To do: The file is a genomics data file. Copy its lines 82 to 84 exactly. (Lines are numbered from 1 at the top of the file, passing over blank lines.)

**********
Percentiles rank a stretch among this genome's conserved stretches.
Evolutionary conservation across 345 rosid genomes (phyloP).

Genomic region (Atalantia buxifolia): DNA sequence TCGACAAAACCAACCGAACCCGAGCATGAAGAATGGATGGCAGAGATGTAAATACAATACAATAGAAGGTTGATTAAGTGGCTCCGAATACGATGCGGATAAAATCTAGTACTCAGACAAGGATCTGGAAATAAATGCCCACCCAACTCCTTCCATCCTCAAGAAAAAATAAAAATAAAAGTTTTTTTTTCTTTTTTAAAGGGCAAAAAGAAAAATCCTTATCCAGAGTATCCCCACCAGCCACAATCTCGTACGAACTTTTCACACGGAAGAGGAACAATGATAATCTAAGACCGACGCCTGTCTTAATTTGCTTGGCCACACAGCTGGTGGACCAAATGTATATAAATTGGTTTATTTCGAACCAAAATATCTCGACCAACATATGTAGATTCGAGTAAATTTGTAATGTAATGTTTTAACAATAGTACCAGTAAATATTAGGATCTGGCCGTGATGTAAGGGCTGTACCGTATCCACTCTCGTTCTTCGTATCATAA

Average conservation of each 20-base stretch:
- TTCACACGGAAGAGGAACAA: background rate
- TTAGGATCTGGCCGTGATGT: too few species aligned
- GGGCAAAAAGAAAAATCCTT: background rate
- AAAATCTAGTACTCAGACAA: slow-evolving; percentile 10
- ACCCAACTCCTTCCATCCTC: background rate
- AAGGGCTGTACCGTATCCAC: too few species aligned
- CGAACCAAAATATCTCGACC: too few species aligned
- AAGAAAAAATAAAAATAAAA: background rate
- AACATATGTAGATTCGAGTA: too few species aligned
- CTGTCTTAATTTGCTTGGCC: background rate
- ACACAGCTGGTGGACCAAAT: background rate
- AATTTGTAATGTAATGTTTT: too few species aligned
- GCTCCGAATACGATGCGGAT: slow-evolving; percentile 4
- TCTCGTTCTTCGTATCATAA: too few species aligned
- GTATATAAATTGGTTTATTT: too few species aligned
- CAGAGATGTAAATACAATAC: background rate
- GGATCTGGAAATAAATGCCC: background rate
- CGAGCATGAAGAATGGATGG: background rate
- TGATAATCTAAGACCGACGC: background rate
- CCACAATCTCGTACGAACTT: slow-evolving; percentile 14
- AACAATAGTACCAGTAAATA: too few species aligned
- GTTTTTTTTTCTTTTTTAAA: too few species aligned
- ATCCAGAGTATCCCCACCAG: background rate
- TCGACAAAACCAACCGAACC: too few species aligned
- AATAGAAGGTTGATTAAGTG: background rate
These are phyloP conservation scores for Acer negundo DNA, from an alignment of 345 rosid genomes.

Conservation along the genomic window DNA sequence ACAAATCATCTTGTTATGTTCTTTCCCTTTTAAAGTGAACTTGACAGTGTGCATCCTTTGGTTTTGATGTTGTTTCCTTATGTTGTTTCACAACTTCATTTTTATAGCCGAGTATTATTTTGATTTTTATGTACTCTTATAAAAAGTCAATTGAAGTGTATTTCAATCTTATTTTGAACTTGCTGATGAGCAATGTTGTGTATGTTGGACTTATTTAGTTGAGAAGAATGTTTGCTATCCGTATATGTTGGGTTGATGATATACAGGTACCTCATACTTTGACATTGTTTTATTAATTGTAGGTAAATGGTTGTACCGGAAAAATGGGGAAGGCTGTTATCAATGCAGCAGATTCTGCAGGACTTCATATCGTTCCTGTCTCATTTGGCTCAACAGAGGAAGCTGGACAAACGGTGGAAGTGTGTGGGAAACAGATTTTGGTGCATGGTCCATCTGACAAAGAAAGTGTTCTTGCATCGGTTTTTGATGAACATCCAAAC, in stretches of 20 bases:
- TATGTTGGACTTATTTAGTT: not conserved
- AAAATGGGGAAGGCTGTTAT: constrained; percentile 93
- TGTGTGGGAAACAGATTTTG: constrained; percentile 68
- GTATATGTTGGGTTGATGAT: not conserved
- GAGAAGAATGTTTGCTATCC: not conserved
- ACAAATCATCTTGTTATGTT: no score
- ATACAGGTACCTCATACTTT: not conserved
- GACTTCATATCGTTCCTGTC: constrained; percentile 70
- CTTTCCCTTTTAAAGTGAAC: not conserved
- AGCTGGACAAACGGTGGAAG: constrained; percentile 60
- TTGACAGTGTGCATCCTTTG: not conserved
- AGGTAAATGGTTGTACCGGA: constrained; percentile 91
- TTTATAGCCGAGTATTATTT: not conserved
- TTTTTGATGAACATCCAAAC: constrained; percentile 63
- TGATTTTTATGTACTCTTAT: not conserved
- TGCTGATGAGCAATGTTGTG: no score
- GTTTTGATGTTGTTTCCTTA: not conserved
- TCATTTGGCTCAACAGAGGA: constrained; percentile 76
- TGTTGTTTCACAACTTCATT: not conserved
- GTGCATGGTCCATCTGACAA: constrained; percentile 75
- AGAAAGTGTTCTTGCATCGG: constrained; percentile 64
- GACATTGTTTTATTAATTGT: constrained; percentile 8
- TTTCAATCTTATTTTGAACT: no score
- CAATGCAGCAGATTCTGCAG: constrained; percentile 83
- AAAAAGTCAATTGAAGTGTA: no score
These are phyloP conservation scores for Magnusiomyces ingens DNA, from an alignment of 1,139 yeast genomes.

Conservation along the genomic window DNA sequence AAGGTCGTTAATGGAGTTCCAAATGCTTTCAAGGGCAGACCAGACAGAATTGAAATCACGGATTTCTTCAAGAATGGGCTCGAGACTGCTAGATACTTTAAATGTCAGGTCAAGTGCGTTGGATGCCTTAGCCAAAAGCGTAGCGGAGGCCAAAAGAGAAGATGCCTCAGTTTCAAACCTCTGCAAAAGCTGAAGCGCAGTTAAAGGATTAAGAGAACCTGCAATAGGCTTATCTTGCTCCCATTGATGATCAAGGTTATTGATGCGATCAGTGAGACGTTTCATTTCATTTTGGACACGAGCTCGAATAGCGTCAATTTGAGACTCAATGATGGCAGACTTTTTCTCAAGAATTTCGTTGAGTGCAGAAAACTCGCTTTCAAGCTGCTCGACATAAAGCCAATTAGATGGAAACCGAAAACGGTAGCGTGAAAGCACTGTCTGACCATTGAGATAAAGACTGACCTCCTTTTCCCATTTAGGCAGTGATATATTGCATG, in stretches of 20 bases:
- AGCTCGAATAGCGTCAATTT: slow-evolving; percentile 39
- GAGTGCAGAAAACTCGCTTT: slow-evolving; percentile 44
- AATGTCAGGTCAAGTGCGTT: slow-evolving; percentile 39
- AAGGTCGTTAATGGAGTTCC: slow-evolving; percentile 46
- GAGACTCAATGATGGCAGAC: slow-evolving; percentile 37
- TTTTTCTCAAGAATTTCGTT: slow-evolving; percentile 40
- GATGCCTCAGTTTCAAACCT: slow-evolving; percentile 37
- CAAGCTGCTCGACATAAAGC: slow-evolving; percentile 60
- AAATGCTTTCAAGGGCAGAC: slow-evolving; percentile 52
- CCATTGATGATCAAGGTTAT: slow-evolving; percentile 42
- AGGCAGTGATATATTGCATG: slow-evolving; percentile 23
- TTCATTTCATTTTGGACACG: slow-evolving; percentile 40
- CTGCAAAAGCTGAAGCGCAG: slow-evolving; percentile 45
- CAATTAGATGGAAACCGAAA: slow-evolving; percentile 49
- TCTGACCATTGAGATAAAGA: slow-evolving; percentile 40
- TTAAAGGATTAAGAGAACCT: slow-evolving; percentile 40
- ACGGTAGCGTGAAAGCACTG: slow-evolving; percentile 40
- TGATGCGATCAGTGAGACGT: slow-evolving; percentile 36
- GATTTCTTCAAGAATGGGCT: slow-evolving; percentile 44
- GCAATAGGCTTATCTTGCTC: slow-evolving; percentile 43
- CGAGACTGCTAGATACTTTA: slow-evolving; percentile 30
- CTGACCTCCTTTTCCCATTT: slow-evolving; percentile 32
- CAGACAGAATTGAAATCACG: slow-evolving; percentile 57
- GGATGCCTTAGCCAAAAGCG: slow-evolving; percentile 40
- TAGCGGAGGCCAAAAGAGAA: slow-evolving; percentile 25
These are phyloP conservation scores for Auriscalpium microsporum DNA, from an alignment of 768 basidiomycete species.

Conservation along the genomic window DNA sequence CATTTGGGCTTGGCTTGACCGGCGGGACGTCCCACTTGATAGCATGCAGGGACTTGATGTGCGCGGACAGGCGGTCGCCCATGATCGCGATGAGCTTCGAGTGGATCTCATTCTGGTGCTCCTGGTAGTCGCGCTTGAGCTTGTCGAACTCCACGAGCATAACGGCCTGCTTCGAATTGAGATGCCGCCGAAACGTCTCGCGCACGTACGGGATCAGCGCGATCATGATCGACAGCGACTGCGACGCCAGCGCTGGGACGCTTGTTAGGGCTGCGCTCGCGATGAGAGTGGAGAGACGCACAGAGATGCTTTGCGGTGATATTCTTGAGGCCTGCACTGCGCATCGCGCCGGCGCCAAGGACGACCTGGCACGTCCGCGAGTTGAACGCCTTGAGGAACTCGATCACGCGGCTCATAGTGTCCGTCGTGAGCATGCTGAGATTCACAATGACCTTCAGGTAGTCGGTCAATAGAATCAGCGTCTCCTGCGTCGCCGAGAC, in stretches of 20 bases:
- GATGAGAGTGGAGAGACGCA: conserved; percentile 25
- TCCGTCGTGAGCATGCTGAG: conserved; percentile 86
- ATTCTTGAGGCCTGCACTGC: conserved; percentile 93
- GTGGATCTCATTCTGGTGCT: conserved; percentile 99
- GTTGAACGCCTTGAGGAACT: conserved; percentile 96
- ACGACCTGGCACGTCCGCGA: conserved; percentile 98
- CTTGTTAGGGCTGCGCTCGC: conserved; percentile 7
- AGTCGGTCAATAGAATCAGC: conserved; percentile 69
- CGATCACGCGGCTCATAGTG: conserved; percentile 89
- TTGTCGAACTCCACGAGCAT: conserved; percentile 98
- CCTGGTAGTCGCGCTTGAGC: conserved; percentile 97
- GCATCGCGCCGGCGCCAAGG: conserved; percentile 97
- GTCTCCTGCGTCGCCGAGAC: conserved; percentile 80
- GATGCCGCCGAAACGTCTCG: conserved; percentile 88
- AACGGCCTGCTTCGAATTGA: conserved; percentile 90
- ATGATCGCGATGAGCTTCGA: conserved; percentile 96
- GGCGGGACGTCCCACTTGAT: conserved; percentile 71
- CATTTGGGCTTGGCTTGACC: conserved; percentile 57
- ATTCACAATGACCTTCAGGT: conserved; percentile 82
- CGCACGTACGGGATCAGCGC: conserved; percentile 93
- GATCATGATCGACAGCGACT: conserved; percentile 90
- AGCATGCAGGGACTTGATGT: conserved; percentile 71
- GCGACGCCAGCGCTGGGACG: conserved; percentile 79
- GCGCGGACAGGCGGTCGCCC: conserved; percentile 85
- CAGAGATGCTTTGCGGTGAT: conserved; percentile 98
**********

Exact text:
- GGATGCCTTAGCCAAAAGCG: slow-evolving; percentile 40
- TAGCGGAGGCCAAAAGAGAA: slow-evolving; percentile 25
These are phyloP conservation scores for Auriscalpium microsporum DNA, from an alignment of 768 basidiomycete species.